Facts about the


Scientific name: Falco peregrinus

Bird Family: Falcons

UK conservation status: Green

At a glance

  • Famed for its 300kmh dive or ‘stoop’, talons extended, killing its prey instantly.
  • Peregrines were once very scarce and heavily impacted by the use of the now banned pesticide DDT.
  • Peregrines are still persecuted on grouse moors and breed more successfully in cities than in the countryside.


The Peregrine is one of conservation’s most iconic birds of prey. Not because it holds the record for the fastest bird on earth (in a stoop or dive it can reach 83.3 m/s (300kmh/186 mph) killing prey like pigeons instantly) but because of the enormous efforts made here and overseas to restore populations after the species was almost wiped out by persecution and pesticide poisoning.

In North America, for example, there were no Peregrines in the eastern United States by the mid-1960s, and by the mid-’70s western populations had declined by up to 90 percent. Loss of habitat, shootings, egg collecting and other human disturbances had weakened North American populations for decades, but it was the widespread use of a popular insecticide – Dichlorodiphenyltrichloroethane or DDT – that caused a near global crash.

Sitting at the top of the food chain, DDT accumulated in Peregrines after they consumed other birds that had fed on contaminated seeds and insects. High concentrations of a DDT metabolite called DDE prevented normal calcium production, causing thin, frail eggshells that cracked under the weight of the sitting parent during incubation. Many nests failed and populations plummeted until about just 12% of birds were left.

The subject of Rachel Carson’s hugely influential 1962 ‘Silent Spring’, DDT was banned in the US in 1972, in the UK in 1986, and finally banned for agricultural use across the globe by 2001 (limited use is still permitted for malarial control). Conservationists worked to restore North American Peregrines, and it was declassified as a federally endangered species in 1999.

A worldwide species, US populations are currently thought to be stable or increasing. In Europe the population is estimated to be increasing. In the Arctic region it’s estimated to be stable, and the overall trend in North Africa is thought to be stable, although there may be some local declines.


Here in the UK the Peregrine has had very mixed fortunes. War-time control by the Air Ministry because they hunted carrier-pigeons virtually eradicated the Peregrine as a breeding bird in southern England. Recovering populations then followed the ‘DDT declines’ in North America, and by 1963-64 80 per cent of British peregrines had been lost. Even before then egg collectors had robbed so many nests that in some districts of southern England, Wales and northern England, a high proportion of pairs lost both first and repeat clutches every year.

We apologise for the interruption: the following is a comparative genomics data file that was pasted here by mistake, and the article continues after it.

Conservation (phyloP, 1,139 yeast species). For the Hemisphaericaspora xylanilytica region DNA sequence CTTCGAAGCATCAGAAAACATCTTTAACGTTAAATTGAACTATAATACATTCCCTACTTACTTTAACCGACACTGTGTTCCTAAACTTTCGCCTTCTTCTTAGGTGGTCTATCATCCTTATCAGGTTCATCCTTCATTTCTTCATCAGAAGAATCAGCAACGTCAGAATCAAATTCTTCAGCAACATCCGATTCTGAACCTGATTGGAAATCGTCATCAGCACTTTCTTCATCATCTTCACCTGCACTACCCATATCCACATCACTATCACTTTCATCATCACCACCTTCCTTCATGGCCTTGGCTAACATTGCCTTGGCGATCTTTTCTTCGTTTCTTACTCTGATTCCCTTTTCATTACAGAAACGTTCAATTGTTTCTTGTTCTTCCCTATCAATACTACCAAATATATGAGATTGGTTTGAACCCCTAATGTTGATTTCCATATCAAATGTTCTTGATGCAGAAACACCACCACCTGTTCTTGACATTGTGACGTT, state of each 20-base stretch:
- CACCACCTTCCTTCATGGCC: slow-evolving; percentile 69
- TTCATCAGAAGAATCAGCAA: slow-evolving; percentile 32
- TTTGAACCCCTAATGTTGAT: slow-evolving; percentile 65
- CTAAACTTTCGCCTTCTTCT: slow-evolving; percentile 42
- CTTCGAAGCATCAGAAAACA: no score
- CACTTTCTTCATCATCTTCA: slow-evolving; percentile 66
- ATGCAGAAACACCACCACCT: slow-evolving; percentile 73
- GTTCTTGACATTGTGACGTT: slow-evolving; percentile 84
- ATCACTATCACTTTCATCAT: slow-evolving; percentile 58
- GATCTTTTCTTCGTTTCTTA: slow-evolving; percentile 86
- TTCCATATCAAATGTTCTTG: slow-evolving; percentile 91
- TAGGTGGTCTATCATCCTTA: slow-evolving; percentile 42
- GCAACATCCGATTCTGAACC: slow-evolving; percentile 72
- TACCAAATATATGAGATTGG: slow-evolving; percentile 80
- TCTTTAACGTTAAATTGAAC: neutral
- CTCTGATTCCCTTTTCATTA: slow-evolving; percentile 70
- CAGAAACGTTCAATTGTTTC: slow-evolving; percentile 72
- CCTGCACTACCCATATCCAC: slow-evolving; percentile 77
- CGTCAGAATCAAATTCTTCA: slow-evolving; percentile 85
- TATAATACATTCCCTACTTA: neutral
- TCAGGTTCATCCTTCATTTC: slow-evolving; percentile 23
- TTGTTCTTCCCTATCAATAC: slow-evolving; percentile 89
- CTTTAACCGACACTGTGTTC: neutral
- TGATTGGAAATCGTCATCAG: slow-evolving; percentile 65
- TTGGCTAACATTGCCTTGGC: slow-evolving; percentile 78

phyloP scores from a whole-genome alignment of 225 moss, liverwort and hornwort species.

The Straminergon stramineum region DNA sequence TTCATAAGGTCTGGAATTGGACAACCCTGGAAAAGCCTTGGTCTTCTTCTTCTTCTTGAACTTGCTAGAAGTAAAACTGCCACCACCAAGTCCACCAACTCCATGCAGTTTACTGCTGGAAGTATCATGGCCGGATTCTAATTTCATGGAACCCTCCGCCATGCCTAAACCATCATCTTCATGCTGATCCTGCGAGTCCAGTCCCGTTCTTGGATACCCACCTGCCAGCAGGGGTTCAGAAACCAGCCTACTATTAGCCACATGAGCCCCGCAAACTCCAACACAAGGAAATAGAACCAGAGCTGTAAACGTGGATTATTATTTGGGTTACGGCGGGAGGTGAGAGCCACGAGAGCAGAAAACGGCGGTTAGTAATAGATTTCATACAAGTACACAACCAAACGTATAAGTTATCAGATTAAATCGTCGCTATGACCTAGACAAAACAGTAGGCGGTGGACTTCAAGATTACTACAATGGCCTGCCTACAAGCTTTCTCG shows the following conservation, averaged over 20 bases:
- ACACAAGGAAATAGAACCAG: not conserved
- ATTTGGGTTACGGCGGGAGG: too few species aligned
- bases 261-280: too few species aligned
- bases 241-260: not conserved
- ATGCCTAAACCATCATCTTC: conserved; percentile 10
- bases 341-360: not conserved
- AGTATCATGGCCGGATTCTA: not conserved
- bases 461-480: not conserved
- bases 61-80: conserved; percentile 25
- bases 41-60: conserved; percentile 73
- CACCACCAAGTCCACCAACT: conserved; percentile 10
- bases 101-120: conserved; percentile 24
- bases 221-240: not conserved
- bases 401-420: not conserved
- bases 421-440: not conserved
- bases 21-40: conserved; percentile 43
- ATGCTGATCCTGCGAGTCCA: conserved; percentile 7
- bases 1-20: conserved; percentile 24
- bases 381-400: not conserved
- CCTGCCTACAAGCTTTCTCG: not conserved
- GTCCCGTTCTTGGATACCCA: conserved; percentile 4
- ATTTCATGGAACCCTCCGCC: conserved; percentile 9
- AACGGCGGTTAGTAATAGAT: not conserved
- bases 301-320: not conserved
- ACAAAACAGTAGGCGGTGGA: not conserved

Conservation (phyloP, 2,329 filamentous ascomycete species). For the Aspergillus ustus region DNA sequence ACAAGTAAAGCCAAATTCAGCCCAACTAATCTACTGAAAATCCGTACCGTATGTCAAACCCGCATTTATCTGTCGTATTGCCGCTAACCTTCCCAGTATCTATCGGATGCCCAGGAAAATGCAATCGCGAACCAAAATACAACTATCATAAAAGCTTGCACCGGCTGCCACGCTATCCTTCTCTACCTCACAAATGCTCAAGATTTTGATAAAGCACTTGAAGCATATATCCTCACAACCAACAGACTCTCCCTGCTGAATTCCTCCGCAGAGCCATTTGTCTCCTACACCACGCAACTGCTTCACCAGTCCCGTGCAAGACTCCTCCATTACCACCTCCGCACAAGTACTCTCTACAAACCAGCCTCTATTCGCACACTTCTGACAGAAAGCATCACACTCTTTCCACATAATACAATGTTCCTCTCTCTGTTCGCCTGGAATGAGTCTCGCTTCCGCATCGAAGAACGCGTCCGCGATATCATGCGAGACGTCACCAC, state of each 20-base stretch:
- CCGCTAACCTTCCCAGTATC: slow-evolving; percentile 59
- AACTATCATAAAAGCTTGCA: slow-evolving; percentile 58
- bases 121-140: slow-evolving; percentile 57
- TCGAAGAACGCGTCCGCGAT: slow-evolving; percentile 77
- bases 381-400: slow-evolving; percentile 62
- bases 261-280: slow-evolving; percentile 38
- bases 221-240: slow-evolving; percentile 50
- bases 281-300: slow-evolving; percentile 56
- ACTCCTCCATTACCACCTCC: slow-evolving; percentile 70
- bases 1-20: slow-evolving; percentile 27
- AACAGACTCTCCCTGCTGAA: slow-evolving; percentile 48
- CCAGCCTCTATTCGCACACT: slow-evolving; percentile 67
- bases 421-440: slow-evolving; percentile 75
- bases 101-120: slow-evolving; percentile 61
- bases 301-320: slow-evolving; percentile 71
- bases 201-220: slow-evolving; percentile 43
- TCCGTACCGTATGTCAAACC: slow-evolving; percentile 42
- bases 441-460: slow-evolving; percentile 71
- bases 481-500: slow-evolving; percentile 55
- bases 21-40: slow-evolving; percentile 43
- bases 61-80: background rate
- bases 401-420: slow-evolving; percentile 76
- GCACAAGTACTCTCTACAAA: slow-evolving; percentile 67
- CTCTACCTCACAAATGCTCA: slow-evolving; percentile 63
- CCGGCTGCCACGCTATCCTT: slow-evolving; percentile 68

On top of that, as conservationist and raptor expert Derek Ratcliffe stated in ‘The Peregrine Population of Great Britain in 1971’ “relentless gamekeeper persecution seems to have been largely responsible for the more or less permanent desertion during this century of a fairly large number of former Peregrine nesting places on relatively small crags on the grouse moors of the Peak District, Craven Pennines, North York Moors, Bowland Fells and Cheviots”.

Nowadays, Peregrine populations have recovered substantially. A 2018 survey estimated the breeding population here at 1,769 pairs, 22% up on the previous large scale survey carried out in 2002. Remarkably for a bird once considered to be almost the epitome of ‘wilderness’ and largely confined to upland sites and sea cliffs, Peregrine populations have especially increased in urban centres. As many as 30 pairs of Peregrines now breed in London (the second-highest urban peregrine falcon population in the world after New York), and Peregrines are now nesting on tall buildings, cathedrals and churches across the country.

In fact, urban pairs are now more successful than open country ones. That’s partly down to the availability of prey (almost every town or city has breeding Feral Pigeons which Pergerines will hunt all day long), but also to the factor identified by Derek Ratcliffe back in the 1970s: illegal persecution on shooting estates, especially grouse moors.

While some persecution is undoubtedly down to so-called ‘pigeon fanciers’ (who blame Peregrines for taking prized racing pigeons) and a small, organised group stealing chicks for the falconry trade, the continued absence of Peregrines from suitable upland habitat can largely be laid at the door of the shooting industry.

As Mark Thomas, the RSPB Head of Investigations UK, put it in 2021 when responding to confirmation that a Peregrine found dead on a driven grouse moor in the Peak District National Park had been poisoned: “Time and again, we are seeing birds of prey shot, trapped or poisoned on grouse moors. The link between illegal killing of peregrines and other raptor species and driven grouse shooting has never been clearer.”

As we have said elsewhere on this site, the success or failure of a bird of prey species should not be determined in any way at all by an industry that sells other birds to be shot for fun. Peregrines are fully protected by law. That the shooting industry clearly doesn’t recognise this fact is just one more reason it should be shut down.

How will we end the shooting industry?